Throwing coins and shouting “thief”: thirty years after the protest against Bettino Craxi, the culminating moment of Mani Pulite

Rome, April 30, 1993. About 200 people crowded into Long Phoebusa square located between the narrow streets that surround Piazza Navona. They expect Bettino Craxi get out of Hotel Raphaël.

In the environment there strain. The day before, Parliament had refused to remove the privileges of the then leader of the Italian Socialist Party, preventing the trials against him from advancing in the framework of the corruption scandal Mani Pulite.

The decision had sparked widespread rejection, with demonstrations all over Italy. The most important had been in the Piazza Navona from Rome. At the end of the meeting, many demonstrators moved in front of the neighboring hotel where the former prime minister had always had his Roman residence.

Around 7:30 p.m., a challenging craxi He walked out the front door. And the crowd exploded: “Here it is, here it is!”.

Former Prime Minister Bettino Craxi was greeted with a salute of coins by protesters in Rome on April 30, 1993.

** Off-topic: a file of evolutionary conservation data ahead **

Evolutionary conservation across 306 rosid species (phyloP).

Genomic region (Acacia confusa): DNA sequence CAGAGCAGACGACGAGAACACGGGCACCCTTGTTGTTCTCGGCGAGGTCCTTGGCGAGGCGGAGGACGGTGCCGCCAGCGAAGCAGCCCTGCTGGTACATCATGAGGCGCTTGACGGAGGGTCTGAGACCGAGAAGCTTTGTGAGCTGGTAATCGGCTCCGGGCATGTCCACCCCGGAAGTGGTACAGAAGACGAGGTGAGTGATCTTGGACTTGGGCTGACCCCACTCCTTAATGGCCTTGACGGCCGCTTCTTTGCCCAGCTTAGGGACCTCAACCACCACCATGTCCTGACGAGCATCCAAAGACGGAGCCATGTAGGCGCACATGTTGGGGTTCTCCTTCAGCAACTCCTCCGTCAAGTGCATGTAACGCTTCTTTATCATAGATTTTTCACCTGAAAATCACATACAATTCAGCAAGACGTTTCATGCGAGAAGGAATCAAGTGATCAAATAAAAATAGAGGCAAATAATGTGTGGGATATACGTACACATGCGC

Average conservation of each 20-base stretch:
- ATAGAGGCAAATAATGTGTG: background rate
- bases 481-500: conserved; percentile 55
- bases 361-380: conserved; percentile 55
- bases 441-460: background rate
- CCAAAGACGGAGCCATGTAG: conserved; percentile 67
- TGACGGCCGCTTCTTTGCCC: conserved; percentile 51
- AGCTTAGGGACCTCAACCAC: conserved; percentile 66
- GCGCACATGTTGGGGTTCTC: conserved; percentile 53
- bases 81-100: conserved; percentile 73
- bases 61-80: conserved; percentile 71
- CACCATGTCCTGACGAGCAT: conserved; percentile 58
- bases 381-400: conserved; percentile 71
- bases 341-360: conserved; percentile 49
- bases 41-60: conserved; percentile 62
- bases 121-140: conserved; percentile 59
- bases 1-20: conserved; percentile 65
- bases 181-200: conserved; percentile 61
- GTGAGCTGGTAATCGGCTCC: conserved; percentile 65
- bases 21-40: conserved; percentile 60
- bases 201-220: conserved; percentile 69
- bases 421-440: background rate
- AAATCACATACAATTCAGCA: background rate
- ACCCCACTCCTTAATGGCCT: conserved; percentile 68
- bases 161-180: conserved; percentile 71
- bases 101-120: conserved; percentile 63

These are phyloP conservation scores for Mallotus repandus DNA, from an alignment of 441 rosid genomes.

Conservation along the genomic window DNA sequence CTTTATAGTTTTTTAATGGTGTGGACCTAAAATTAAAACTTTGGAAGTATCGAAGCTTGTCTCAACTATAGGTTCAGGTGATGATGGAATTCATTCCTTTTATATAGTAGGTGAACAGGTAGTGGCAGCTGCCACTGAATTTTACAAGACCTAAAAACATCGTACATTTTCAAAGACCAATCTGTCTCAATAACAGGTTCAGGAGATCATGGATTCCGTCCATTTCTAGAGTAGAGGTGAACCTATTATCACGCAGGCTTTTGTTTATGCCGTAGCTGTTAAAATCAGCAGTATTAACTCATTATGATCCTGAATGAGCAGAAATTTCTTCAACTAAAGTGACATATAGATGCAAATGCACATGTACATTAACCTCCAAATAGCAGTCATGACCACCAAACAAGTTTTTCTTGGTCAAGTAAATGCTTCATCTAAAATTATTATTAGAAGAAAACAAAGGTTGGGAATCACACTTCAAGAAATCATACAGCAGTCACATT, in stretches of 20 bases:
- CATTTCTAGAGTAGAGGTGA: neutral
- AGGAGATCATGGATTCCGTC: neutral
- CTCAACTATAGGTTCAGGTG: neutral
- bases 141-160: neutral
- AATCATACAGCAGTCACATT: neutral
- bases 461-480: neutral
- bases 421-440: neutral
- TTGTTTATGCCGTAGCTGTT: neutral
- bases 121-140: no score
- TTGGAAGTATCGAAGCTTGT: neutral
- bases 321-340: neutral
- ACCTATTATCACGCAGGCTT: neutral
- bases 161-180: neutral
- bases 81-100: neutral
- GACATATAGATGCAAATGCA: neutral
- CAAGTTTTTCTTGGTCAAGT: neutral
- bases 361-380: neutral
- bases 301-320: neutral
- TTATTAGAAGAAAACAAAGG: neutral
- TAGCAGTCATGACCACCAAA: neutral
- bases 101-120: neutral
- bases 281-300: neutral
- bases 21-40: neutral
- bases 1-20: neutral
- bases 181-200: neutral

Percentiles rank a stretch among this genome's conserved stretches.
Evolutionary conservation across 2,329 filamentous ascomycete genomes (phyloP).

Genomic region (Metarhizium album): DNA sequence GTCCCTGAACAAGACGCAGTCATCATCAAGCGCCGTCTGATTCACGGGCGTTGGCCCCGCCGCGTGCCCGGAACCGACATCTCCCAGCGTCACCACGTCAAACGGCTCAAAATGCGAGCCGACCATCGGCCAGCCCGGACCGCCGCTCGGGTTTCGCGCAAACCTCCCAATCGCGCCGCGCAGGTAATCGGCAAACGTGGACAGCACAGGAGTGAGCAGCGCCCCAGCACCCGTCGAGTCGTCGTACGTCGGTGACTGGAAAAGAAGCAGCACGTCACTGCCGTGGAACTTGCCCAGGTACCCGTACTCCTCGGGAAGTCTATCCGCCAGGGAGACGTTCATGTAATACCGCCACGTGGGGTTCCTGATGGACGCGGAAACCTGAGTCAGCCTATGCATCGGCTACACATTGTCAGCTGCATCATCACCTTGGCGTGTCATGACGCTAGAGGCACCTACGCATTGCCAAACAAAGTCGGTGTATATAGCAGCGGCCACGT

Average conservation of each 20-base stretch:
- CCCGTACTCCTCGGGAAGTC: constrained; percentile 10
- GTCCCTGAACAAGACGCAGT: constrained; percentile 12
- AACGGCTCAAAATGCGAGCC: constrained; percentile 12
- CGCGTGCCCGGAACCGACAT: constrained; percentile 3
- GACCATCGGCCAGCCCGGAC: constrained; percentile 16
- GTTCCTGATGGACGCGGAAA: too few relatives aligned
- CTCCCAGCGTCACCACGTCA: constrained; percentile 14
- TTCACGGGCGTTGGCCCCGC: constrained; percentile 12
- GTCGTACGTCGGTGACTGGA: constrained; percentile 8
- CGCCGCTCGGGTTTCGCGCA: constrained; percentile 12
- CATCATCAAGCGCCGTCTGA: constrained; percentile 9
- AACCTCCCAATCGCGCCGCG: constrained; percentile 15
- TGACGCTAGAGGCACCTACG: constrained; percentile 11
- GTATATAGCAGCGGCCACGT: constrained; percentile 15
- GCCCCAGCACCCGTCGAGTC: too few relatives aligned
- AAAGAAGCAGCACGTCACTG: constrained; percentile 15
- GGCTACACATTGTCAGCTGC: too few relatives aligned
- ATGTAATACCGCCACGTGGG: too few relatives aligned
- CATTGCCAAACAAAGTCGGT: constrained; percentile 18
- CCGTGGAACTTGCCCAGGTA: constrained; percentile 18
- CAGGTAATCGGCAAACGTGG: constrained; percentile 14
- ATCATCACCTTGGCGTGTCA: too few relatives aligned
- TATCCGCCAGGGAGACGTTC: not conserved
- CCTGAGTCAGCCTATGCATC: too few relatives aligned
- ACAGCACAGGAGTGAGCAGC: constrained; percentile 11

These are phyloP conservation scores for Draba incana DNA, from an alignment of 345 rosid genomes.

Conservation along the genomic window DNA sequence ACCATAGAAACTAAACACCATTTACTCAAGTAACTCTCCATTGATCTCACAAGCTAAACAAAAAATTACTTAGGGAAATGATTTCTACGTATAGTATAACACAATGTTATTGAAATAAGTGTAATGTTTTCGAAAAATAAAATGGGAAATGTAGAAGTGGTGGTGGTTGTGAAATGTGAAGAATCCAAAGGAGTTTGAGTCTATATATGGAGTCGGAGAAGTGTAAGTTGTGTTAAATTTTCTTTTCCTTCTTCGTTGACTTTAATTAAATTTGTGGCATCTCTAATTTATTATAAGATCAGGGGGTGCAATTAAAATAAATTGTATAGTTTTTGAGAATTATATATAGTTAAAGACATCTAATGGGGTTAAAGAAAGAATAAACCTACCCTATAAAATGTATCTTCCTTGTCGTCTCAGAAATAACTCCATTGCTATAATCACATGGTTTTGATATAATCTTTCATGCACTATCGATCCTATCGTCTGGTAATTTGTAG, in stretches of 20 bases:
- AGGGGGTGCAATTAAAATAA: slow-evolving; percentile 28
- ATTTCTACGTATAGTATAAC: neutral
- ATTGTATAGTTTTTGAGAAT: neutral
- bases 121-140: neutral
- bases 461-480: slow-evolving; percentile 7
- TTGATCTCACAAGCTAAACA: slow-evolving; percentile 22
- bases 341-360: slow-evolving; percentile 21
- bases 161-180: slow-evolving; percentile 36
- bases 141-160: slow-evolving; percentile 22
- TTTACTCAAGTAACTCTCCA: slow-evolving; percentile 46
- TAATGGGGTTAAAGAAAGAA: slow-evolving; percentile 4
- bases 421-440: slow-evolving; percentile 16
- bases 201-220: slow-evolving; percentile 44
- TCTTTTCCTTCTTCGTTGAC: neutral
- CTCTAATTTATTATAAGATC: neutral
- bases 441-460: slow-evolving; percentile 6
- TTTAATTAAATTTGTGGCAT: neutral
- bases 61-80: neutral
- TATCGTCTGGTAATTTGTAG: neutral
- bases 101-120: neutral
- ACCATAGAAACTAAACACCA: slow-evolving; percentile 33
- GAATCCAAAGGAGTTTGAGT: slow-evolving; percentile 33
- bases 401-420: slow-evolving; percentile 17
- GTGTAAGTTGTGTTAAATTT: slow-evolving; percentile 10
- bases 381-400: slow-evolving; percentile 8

Screams: “Thief! Thief!”. Others, waving thousand lira bills, sang to the sound of “Guantanamera”: Do you want these too, Bettino, do you want these too?

In addition to the chants, against the socialist leader who became an emblem of political malpractice, a rain of objects: cigarettes, stones, pieces of glass and, above all, coins.

Only a large cordon of riot police managed to preserve the safety of craxi. The sequence was only filmed by two cameras of the RAI and Rg4 and at the time it was not given much importance. It seemed like one more protest of the many that existed at that time. 30 years later, it is considered a pivotal moment in Italian political history. The symbolic transition from the First to the Second Republic.


Between 1992 and 1993, Italy was in chaos. In 1992, investigations Mani Pulite they had exposed widespread political corruption. Cosa Nostra unleashed terror with a series of bomb attacks in which, among other victims, were killed on anti-mafia Thursdays Giovanni Falcone and Paolo Borsellino.